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  9. Embodied Collaboration in Small Groups.Kellie Williamson & John Sutton - 2014 - In C. T. Wolfe (ed.), Brain Theory: Essays in Critical Neurophilosophy. Springer. pp. 107-133.
    Being social creatures in a complex world, we do things together. We act jointly. While cooperation, in its broadest sense, can involve merely getting out of each other’s way, or refusing to deceive other people, it is also essential to human nature that it involves more active forms of collaboration and coordination (Tomasello 2009; Sterelny 2012). We collaborate with others in many ordinary activities which, though at times similar to those of other animals, take unique and diverse cultural and (...)
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  10.  12
    Nanoethics—A Collaboration Across Disciplines.Anna Julie Rasmussen, Mette Ebbesen & Svend Andersen - 2012 - NanoEthics 6 (3):185-193.
    The field of nanoscience and nanotechnology is expanding rapidly, promising great benefits for society in the form of better medicine, more efficient energy production, new types of materials, etc. Naturally, in order for the science and technology to live up to these promises, it is important to continue scientific research and development, but equally important is the ethical dimension. Giving attention to the social, ethical and legal aspects of the field, among others, will help in developing a fully responsible—and thereby (...)
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  11.  5
    Scientific Collaboration and Collective Knowledge.Thomas Boyer-Kassem, Conor Mayo-Wilson & Michael Weisberg (eds.) - 2017 - New York, USA: Oxford University Press.
    Current scientific research almost always requires collaboration among several (if not several hundred) specialized researchers. When scientists co-author a journal article, who deserves credit for discoveries or blame for errors? How should scientific institutions promote fruitful collaborations among scientists? In this book, leading philosophers of science address these critical questions.
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  12.  44
    The Collaboration Between Anatomists and Mathematicians in the Mid-Seventeenth Century with a Study of Images as Experiments and Galileo's Role in Steno's Myology.Domenico Bertoloni Meli - 2008 - Early Science and Medicine 13 (6):665-709.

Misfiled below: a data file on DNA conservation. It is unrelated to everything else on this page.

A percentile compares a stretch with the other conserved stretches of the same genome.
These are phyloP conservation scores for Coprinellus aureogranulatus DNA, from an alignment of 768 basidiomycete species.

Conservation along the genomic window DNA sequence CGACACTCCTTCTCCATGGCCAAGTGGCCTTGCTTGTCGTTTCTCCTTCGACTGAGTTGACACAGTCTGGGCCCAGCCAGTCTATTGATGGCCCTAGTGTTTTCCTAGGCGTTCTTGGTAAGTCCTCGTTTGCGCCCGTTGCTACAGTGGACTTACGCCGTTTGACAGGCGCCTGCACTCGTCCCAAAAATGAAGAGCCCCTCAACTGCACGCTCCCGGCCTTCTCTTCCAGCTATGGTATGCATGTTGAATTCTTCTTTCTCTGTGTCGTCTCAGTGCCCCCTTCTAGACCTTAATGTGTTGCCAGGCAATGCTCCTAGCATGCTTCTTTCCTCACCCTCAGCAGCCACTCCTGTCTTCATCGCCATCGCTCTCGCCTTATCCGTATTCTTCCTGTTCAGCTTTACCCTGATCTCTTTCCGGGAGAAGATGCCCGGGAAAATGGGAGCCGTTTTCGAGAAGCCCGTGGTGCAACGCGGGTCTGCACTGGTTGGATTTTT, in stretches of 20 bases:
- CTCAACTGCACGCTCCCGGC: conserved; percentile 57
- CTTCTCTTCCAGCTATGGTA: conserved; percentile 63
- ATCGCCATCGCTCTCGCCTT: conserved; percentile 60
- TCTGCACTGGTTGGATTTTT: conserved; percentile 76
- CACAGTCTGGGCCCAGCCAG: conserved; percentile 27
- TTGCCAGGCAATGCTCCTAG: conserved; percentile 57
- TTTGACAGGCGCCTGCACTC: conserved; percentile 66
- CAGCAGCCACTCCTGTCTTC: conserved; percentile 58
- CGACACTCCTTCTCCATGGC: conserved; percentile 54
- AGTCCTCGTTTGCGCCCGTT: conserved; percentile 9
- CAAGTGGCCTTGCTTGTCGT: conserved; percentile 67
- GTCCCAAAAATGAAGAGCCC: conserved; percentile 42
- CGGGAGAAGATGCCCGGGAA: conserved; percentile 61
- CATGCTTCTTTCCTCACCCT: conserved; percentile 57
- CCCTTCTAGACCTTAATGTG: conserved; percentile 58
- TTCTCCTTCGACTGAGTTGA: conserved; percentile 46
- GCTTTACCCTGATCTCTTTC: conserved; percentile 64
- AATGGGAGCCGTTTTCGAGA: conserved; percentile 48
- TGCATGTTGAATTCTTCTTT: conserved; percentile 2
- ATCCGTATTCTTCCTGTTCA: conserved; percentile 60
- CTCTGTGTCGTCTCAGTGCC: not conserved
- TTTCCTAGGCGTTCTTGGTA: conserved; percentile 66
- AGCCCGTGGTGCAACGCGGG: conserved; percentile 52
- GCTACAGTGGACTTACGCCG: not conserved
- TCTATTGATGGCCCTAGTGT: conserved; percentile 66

Moving from Paris, Pisa, and Oxford to London, Amsterdam, and Cambridge, this essay documents extensive collaborations between anatomists and mathematicians. At a time when no standard way to acknowledge collaboration existed, it is remarkable that in all the cases I discuss anatomists expressed in print their debt to mathematicians. The cases I analyze document an extraordinarily fertile period in the history of anatomy and science and call into question historiographic divisions among historians of science and medicine. I focus on (...)
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  13.  29
    The WALL: Participatory Design Workspace in Support of Creativity, Collaboration, and Socialization. [REVIEW]Renate Fruchter & Petra Bosch-Sijtsema - 2011 - AI and Society 26 (3):221-232.
    A key challenge faced by organizations is to provide project teams with workspaces, information, and collaboration technologies that fosters creativity and high-performance team productivity. This requires understanding the relation between and impacts of (1) workspace, (2) activity and content that is created, and (3) social, behavioral, and cognitive aspects of work. This paper describes an exploratory study of everyday activities in the context of knowledge work in a shared workspace used by a high-tech global design team that explores future (...)
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  14.  22
    Dance, Music and Dramaturgy: Collaboration Plan and Dramaturgical Apparatus.João Paulo Lucas & César Lignelli - 2017 - Revista Brasileira de Estudos de Presença 7 (1):19-44.
    Dance, Music and Dramaturgy: collaboration plan and dramaturgical apparatus – The unfolding of the concept of dramaturgy and the problematics of contemporary choreography are, today, a vast and diverse field of research, bearing numerous disclosures that lead to their reciprocal implication. Apart from that, dance and music share significant complementary ties allowing for the consideration of a common compositional inquiry. Reflecting on the compositional processes of dance and music, this article cross-examines the collaboration between choreographers and composers, integrating (...)
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  15.  34
    Innovation Systems in Malaysia: A Perspective of University—Industry R&D Collaboration[REVIEW]V. G. R. Chandran, Veera Pandiyan Kaliani Sundram & Sinnappan Santhidran - 2014 - AI and Society 29 (3):435-444.
    Collaborative research and development (R&D) activities between public universities and industry are of importance for the sustainable development of the innovation ecosystem. However, policymakers especially in developing countries show little knowledge on the issues. In this paper, we analyse the level of university–industry collaboration in Malaysia. We further examine the fundamental conditions that hinder university–industry collaboration despite the government’s initiatives to improve such linkages. We show that the low collaboration is a result of an R&D gap between (...)
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  16.  22
    Core/Periphery Scientific Collaboration Networks Among Very Similar Researchers.Antoni Rubí-Barceló - 2012 - Theory and Decision 72 (4):463-483.
    Empirical studies such as Goyal et al. (J Polit Econ 114(2):403–412, 2006) or Newman (Proc Natl Acad Sci USA 101(Suppl. 1):5200–5205, 2004) show that scientific collaboration networks present a highly unequal and hierarchical distribution of links. This implies that some researchers can be much more active and productive than others and, consequently, they can enjoy a much better scientific reputation. One may think that big intrinsical differences among researchers can constitute the main driving force behind these inequalities. Nevertheless, this (...)